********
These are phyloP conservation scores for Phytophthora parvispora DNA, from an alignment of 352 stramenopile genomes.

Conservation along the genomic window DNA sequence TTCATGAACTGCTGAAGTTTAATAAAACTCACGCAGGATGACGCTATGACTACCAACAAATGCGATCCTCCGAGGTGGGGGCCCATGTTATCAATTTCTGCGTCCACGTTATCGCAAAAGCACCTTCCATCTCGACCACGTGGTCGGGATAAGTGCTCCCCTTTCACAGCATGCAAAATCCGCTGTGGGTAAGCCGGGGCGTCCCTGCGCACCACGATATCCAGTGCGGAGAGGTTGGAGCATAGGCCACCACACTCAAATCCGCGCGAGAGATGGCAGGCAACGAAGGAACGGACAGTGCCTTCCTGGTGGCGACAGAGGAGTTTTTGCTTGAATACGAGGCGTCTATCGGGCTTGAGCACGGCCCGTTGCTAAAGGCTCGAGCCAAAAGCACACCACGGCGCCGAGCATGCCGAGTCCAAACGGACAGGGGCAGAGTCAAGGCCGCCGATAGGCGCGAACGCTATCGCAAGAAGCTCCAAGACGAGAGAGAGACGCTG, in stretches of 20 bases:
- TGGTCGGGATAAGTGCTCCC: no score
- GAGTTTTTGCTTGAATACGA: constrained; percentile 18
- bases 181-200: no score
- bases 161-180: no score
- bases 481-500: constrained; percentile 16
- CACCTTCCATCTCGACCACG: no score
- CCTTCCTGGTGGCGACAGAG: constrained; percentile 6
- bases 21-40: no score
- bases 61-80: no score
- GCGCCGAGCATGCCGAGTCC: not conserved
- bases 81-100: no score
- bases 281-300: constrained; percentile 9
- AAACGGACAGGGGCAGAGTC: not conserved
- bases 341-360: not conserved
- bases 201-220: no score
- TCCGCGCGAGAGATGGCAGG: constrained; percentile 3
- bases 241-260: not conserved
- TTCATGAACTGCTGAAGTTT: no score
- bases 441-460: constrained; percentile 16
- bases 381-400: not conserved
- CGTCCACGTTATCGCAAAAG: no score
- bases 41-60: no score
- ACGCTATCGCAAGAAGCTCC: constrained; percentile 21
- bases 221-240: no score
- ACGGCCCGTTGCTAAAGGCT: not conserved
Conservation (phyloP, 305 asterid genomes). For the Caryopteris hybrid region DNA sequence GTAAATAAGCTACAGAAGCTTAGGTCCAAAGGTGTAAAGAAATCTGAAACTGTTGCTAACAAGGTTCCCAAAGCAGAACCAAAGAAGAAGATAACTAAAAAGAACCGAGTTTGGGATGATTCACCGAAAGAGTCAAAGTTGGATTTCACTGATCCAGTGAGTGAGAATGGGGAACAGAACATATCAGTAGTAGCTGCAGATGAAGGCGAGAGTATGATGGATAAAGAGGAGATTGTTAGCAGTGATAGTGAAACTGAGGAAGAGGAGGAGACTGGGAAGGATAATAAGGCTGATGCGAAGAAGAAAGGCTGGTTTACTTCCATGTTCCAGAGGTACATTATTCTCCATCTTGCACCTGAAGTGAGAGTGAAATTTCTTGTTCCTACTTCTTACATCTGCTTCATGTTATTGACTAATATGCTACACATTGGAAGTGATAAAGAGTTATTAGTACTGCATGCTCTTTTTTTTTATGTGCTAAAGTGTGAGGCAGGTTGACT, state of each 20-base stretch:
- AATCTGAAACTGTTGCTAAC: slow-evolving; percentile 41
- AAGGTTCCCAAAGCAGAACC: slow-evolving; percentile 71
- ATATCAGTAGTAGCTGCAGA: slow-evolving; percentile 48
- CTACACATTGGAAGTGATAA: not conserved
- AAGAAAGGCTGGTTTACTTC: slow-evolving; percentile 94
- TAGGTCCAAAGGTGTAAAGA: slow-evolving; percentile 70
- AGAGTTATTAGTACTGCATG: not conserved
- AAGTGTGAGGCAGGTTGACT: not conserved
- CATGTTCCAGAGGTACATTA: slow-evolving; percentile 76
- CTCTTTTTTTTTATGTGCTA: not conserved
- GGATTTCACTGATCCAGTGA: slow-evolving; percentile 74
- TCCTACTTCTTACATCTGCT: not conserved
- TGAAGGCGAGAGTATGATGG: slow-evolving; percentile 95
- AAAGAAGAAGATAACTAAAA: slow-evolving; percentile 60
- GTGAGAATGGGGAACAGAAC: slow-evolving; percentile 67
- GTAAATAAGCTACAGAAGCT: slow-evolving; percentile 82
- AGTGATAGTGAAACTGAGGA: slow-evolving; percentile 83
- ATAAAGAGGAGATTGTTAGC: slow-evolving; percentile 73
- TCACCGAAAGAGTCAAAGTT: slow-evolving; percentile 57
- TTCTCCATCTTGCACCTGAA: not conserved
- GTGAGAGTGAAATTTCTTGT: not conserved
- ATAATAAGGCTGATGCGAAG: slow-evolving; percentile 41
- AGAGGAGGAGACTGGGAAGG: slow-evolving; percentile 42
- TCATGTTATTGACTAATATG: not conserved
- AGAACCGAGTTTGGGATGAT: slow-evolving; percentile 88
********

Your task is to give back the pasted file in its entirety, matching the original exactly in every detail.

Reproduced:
These are phyloP conservation scores for Phytophthora parvispora DNA, from an alignment of 352 stramenopile genomes.

Conservation along the genomic window DNA sequence TTCATGAACTGCTGAAGTTTAATAAAACTCACGCAGGATGACGCTATGACTACCAACAAATGCGATCCTCCGAGGTGGGGGCCCATGTTATCAATTTCTGCGTCCACGTTATCGCAAAAGCACCTTCCATCTCGACCACGTGGTCGGGATAAGTGCTCCCCTTTCACAGCATGCAAAATCCGCTGTGGGTAAGCCGGGGCGTCCCTGCGCACCACGATATCCAGTGCGGAGAGGTTGGAGCATAGGCCACCACACTCAAATCCGCGCGAGAGATGGCAGGCAACGAAGGAACGGACAGTGCCTTCCTGGTGGCGACAGAGGAGTTTTTGCTTGAATACGAGGCGTCTATCGGGCTTGAGCACGGCCCGTTGCTAAAGGCTCGAGCCAAAAGCACACCACGGCGCCGAGCATGCCGAGTCCAAACGGACAGGGGCAGAGTCAAGGCCGCCGATAGGCGCGAACGCTATCGCAAGAAGCTCCAAGACGAGAGAGAGACGCTG, in stretches of 20 bases:
- TGGTCGGGATAAGTGCTCCC: no score
- GAGTTTTTGCTTGAATACGA: constrained; percentile 18
- bases 181-200: no score
- bases 161-180: no score
- bases 481-500: constrained; percentile 16
- CACCTTCCATCTCGACCACG: no score
- CCTTCCTGGTGGCGACAGAG: constrained; percentile 6
- bases 21-40: no score
- bases 61-80: no score
- GCGCCGAGCATGCCGAGTCC: not conserved
- bases 81-100: no score
- bases 281-300: constrained; percentile 9
- AAACGGACAGGGGCAGAGTC: not conserved
- bases 341-360: not conserved
- bases 201-220: no score
- TCCGCGCGAGAGATGGCAGG: constrained; percentile 3
- bases 241-260: not conserved
- TTCATGAACTGCTGAAGTTT: no score
- bases 441-460: constrained; percentile 16
- bases 381-400: not conserved
- CGTCCACGTTATCGCAAAAG: no score
- bases 41-60: no score
- ACGCTATCGCAAGAAGCTCC: constrained; percentile 21
- bases 221-240: no score
- ACGGCCCGTTGCTAAAGGCT: not conserved
Conservation (phyloP, 305 asterid genomes). For the Caryopteris hybrid region DNA sequence GTAAATAAGCTACAGAAGCTTAGGTCCAAAGGTGTAAAGAAATCTGAAACTGTTGCTAACAAGGTTCCCAAAGCAGAACCAAAGAAGAAGATAACTAAAAAGAACCGAGTTTGGGATGATTCACCGAAAGAGTCAAAGTTGGATTTCACTGATCCAGTGAGTGAGAATGGGGAACAGAACATATCAGTAGTAGCTGCAGATGAAGGCGAGAGTATGATGGATAAAGAGGAGATTGTTAGCAGTGATAGTGAAACTGAGGAAGAGGAGGAGACTGGGAAGGATAATAAGGCTGATGCGAAGAAGAAAGGCTGGTTTACTTCCATGTTCCAGAGGTACATTATTCTCCATCTTGCACCTGAAGTGAGAGTGAAATTTCTTGTTCCTACTTCTTACATCTGCTTCATGTTATTGACTAATATGCTACACATTGGAAGTGATAAAGAGTTATTAGTACTGCATGCTCTTTTTTTTTATGTGCTAAAGTGTGAGGCAGGTTGACT, state of each 20-base stretch:
- AATCTGAAACTGTTGCTAAC: slow-evolving; percentile 41
- AAGGTTCCCAAAGCAGAACC: slow-evolving; percentile 71
- ATATCAGTAGTAGCTGCAGA: slow-evolving; percentile 48
- CTACACATTGGAAGTGATAA: not conserved
- AAGAAAGGCTGGTTTACTTC: slow-evolving; percentile 94
- TAGGTCCAAAGGTGTAAAGA: slow-evolving; percentile 70
- AGAGTTATTAGTACTGCATG: not conserved
- AAGTGTGAGGCAGGTTGACT: not conserved
- CATGTTCCAGAGGTACATTA: slow-evolving; percentile 76
- CTCTTTTTTTTTATGTGCTA: not conserved
- GGATTTCACTGATCCAGTGA: slow-evolving; percentile 74
- TCCTACTTCTTACATCTGCT: not conserved
- TGAAGGCGAGAGTATGATGG: slow-evolving; percentile 95
- AAAGAAGAAGATAACTAAAA: slow-evolving; percentile 60
- GTGAGAATGGGGAACAGAAC: slow-evolving; percentile 67
- GTAAATAAGCTACAGAAGCT: slow-evolving; percentile 82
- AGTGATAGTGAAACTGAGGA: slow-evolving; percentile 83
- ATAAAGAGGAGATTGTTAGC: slow-evolving; percentile 73
- TCACCGAAAGAGTCAAAGTT: slow-evolving; percentile 57
- TTCTCCATCTTGCACCTGAA: not conserved
- GTGAGAGTGAAATTTCTTGT: not conserved
- ATAATAAGGCTGATGCGAAG: slow-evolving; percentile 41
- AGAGGAGGAGACTGGGAAGG: slow-evolving; percentile 42
- TCATGTTATTGACTAATATG: not conserved
- AGAACCGAGTTTGGGATGAT: slow-evolving; percentile 88